Unique Contributions of Chlorophyll and Nitrogen to Predict Crop Photosynthetic Capacity from Leaf Spectroscopy


CABBI Themes: Feedstock Production, Sustainability

Keywords: Biomass Analytics, Modeling



Wang, S., Guan, K., Wang, Z., Ainsworth, E.A., Zheng, T., Townsend, P.A., Li, K., Moller, C., Wu, G.B Jiang, C. Sept. 16, 2020. “Unique Contributions of Chlorophyll and Nitrogen to Predict Crop Photosynthetic Capacity from Leaf Spectroscopy.” Journal of Experimental Botany eraa432. DOI: 10.1093/jxb/eraa432.



(a) Taylor diagram for evaluating spectroscopic methods. Points that appear closer to the observation point (red) indicate higher model predictive ability. (b) Variable Importance in Projection (VIP) scores for spectral contributions of trait predictions. Vmax is close to Chl in 500-1500 nm but similar to Nmass in 1500-2400 nm.


The photosynthetic capacity or the CO2-saturated photosynthetic rate (Vmax), chlorophyll, and nitrogen are closely linked leaf traits that determine C4 crop photosynthesis and yield. Accurate, timely, rapid, and non-destructive approaches to predict leaf photosynthetic traits from hyperspectral reflectance are urgently needed for high-throughput crop monitoring to ensure food and bioenergy security. Therefore, this study thoroughly evaluated the state-of-the-art physically based radiative transfer models (RTMs), data-driven partial least squares regression (PLSR), and generalized PLSR (gPLSR) models to estimate leaf traits from leaf-clip hyperspectral reflectance, which was collected from maize (Zea mays L.) bioenergy plots with diverse genotypes, growth stages, treatments with nitrogen fertilizers, and ozone stresses in three growing seasons. The results show that leaf RTMs considering bidirectional effects can give accurate estimates of chlorophyll content (Pearson correlation r=0.95), while gPLSR enabled retrieval of leaf nitrogen concentration (r=0.85). Using PLSR with field measurements for training, the cross-validation indicates that Vmax can be well predicted from spectra (r=0.81). The integration of chlorophyll content (strongly related to visible spectra) and nitrogen concentration (linked to shortwave infrared signals) can provide better predictions of Vmax (r=0.71) than only using either chlorophyll or nitrogen individually. This study highlights that leaf chlorophyll content and nitrogen concentration have key and unique contributions to Vmax prediction.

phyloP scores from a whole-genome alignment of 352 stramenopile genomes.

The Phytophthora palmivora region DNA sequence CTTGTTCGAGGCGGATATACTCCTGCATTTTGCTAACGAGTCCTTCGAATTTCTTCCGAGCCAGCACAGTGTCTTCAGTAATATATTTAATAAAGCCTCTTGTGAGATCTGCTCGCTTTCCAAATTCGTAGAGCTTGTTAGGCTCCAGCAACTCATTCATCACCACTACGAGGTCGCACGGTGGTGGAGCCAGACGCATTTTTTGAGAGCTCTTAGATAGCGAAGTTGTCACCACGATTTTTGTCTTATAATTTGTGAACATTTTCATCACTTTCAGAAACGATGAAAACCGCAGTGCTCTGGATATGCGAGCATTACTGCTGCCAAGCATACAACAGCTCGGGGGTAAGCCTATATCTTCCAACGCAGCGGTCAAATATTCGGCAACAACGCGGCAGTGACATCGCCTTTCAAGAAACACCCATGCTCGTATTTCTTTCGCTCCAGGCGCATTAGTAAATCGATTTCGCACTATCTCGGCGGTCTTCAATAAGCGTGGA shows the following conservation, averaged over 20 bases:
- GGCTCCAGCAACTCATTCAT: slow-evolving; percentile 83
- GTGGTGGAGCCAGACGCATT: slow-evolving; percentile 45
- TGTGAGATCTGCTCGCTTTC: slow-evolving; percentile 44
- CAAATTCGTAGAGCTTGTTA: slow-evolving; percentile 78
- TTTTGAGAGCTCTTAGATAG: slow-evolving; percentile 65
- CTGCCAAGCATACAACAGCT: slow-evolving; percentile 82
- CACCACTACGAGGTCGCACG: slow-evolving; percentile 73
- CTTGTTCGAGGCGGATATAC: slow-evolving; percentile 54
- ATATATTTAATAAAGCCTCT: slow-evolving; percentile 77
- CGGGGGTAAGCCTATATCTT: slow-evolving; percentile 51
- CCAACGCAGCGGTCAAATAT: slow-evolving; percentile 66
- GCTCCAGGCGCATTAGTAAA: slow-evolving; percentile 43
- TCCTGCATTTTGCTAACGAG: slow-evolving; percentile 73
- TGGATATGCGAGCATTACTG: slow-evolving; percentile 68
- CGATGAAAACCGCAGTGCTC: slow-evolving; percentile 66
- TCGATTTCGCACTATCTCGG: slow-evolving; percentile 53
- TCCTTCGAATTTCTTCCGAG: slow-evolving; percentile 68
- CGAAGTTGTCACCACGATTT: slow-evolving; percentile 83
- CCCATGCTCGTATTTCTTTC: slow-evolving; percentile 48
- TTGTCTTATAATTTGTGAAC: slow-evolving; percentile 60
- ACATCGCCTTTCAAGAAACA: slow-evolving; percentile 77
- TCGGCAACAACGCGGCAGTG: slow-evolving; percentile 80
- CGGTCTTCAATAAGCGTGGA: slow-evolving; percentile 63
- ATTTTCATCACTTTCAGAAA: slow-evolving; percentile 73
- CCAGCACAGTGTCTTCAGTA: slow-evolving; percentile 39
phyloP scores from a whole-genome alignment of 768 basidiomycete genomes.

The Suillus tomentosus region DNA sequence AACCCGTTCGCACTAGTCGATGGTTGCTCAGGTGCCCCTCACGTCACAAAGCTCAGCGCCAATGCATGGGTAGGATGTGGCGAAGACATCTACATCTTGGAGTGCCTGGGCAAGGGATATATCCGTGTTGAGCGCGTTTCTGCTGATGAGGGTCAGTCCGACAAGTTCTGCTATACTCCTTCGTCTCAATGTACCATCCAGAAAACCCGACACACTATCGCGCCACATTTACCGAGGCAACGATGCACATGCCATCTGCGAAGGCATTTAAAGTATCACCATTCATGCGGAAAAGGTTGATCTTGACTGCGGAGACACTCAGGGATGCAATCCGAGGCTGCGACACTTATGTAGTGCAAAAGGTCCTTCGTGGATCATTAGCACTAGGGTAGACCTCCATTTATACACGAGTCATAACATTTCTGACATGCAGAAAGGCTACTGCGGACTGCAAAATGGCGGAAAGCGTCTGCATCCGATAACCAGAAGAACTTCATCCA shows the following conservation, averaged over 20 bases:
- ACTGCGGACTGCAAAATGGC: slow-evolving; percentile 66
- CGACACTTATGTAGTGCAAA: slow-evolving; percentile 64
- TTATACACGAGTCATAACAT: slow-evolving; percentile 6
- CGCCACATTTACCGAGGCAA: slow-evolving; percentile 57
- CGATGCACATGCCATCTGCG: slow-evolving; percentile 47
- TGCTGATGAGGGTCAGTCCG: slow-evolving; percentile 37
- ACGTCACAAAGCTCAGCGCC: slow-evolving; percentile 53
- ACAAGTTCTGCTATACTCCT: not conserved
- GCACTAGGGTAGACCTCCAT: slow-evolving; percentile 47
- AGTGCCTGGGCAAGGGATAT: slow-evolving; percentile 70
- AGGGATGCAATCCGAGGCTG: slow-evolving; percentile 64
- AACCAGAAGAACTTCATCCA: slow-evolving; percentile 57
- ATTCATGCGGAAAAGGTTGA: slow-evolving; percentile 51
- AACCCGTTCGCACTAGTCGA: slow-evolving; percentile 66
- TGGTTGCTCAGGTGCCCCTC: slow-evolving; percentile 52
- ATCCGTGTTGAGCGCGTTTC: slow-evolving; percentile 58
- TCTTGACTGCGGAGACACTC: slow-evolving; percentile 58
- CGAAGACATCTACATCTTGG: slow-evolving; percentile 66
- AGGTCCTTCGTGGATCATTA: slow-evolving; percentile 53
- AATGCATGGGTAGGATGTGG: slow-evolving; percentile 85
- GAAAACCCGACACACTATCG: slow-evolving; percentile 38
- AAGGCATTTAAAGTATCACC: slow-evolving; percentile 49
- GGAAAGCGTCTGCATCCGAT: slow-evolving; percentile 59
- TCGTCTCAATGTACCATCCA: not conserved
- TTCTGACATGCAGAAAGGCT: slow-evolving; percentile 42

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Measured leaf traits

Measured reflectance

Generated spectra-trait PLSR models